# How is semicolon derivative notation defined for multiple derivatives?

I have a covector $\eta_\mu$. Then I have some notation which says $$\eta_{\alpha;\beta\gamma}$$ What does this mean? I understand that given a vector $A^\alpha$, that $$A^\alpha_{;\beta}=\nabla_\beta A^\alpha=(\nabla A)^\alpha_\beta$$This makes sense to me. However I do not understand what happens when two indices follow the semi-colon. If I had to guess, I would go with $$\eta_{\alpha;\beta\gamma}=\nabla_\beta\nabla_\gamma\eta_\alpha$$But I am not sure of this.

• @JohnDoe your guess is almost correct. Actually, $\eta_{\alpha;\beta \gamma} = \eta_{\alpha;\beta;\gamma} = \nabla_{\gamma} \nabla_{\beta} \eta_{\alpha}$. Your result is only the same in the flat spacetime, where the Riemann tensor (which is related to the commutator of covariant derivatives) vanishes. – Prof. Legolasov Feb 21 '18 at 8:56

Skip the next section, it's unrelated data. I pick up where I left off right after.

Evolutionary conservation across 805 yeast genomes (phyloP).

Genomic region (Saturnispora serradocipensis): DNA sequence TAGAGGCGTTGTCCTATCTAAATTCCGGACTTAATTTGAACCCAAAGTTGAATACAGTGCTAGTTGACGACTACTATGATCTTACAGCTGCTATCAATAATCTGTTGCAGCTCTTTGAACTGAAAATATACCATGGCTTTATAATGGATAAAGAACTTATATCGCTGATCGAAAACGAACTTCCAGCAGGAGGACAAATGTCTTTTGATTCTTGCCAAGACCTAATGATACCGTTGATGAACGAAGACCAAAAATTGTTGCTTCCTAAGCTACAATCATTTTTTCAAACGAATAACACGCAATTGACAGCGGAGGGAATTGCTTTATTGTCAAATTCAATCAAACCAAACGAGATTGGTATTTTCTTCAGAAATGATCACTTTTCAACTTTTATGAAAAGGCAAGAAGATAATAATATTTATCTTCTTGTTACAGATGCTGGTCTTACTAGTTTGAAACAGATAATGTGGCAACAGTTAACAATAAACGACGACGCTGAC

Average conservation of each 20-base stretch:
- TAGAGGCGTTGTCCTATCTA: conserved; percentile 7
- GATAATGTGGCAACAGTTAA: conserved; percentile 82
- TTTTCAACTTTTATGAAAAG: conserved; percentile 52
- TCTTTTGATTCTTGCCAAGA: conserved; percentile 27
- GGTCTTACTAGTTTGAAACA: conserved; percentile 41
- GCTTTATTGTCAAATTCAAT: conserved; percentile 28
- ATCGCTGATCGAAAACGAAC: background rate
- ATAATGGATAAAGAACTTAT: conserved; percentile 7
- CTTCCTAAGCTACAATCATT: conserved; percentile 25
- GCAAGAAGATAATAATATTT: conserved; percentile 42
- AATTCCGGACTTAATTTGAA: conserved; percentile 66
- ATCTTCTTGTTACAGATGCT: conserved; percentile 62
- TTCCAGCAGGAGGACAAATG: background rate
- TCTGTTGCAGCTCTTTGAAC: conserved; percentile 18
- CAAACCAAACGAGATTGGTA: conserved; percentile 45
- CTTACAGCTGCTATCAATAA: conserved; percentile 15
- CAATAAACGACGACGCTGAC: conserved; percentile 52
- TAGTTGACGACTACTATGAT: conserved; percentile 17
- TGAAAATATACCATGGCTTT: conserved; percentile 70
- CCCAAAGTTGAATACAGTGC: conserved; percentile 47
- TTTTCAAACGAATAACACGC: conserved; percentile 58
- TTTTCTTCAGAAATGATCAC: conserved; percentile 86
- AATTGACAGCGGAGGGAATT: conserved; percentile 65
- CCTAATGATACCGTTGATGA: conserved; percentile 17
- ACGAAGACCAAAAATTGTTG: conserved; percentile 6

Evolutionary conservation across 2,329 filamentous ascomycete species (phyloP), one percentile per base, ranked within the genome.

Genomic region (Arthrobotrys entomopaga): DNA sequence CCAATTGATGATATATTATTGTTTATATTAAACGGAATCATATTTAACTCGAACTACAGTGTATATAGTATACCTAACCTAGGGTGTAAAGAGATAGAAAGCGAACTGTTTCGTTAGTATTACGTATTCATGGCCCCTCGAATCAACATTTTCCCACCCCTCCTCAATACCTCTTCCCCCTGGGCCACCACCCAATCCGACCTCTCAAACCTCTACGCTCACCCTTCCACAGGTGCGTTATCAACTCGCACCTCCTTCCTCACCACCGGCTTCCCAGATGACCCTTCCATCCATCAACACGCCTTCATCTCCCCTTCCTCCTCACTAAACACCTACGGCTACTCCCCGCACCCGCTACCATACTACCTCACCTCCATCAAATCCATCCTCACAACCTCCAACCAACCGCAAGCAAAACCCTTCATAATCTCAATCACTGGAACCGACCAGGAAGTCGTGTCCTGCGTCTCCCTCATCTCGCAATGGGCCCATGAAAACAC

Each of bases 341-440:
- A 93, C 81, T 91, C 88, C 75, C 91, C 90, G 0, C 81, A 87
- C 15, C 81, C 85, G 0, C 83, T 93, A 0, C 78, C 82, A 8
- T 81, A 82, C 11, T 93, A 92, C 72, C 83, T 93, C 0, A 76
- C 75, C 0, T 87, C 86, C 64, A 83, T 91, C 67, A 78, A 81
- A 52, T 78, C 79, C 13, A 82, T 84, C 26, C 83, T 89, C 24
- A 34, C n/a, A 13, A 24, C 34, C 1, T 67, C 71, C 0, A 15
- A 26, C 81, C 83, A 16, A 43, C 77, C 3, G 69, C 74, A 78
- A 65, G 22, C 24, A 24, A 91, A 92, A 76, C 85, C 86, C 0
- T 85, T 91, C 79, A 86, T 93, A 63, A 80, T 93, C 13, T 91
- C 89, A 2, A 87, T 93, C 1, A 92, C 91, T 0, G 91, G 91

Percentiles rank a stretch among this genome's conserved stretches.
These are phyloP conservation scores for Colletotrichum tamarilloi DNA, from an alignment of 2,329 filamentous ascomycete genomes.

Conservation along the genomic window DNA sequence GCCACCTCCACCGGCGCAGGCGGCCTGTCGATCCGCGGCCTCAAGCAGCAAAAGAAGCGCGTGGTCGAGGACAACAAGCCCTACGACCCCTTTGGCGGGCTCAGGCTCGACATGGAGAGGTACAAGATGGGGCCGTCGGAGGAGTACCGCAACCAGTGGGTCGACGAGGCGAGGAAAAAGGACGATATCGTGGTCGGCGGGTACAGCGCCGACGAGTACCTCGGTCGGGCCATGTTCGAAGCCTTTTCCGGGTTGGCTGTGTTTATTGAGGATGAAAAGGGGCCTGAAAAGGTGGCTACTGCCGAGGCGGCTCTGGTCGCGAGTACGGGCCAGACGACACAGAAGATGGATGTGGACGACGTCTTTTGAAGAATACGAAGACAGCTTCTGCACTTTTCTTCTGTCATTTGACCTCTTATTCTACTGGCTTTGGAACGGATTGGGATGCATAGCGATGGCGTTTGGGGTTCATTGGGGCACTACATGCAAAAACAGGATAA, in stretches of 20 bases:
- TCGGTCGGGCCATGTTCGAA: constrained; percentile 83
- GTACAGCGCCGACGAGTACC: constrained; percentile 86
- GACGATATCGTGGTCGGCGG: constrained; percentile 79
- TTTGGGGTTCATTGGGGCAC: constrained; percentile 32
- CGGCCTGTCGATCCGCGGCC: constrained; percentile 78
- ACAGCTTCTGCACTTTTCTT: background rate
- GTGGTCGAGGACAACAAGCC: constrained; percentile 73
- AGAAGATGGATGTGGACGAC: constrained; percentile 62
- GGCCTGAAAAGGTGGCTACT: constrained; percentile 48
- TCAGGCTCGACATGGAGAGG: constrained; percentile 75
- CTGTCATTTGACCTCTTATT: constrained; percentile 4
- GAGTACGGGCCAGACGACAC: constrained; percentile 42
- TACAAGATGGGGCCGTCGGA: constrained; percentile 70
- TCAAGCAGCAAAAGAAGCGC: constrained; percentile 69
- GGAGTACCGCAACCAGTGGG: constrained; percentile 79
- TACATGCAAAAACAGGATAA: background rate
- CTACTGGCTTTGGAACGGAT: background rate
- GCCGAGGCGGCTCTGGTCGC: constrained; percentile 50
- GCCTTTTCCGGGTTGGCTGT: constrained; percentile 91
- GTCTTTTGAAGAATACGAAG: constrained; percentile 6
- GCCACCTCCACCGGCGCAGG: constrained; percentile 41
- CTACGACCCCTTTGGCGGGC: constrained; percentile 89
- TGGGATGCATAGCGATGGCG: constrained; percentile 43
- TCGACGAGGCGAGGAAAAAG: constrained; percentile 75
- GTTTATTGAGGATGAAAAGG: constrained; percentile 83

• @SolenodonParadoxus So you're saying that I can think of it like this: after a semi-colon is introduced in one of the indices, everything that follows also has an invisible semi-colon in front of it. Is this correct? – John Doe Feb 21 '18 at 18:09
• @SolenodonParadoxus That should be posted as an answer. – Emilio Pisanty Feb 21 '18 at 18:19
• @EmilioPisanty this question was put on hold earlier, which is when that comment was made (But yes, I do agree with you) – John Doe Feb 22 '18 at 0:31
• @JohnDoe yes, that is correct. – Prof. Legolasov Feb 22 '18 at 3:49

Actually, $$\eta_{\alpha;\beta \gamma} = \eta_{\alpha;\beta;\gamma} = \nabla_{\gamma} \nabla_{\beta} \eta_{\alpha}$$ Your result is only the same in the flat spacetime, where the Riemann tensor (which is related to the commutator of covariant derivatives) vanishes.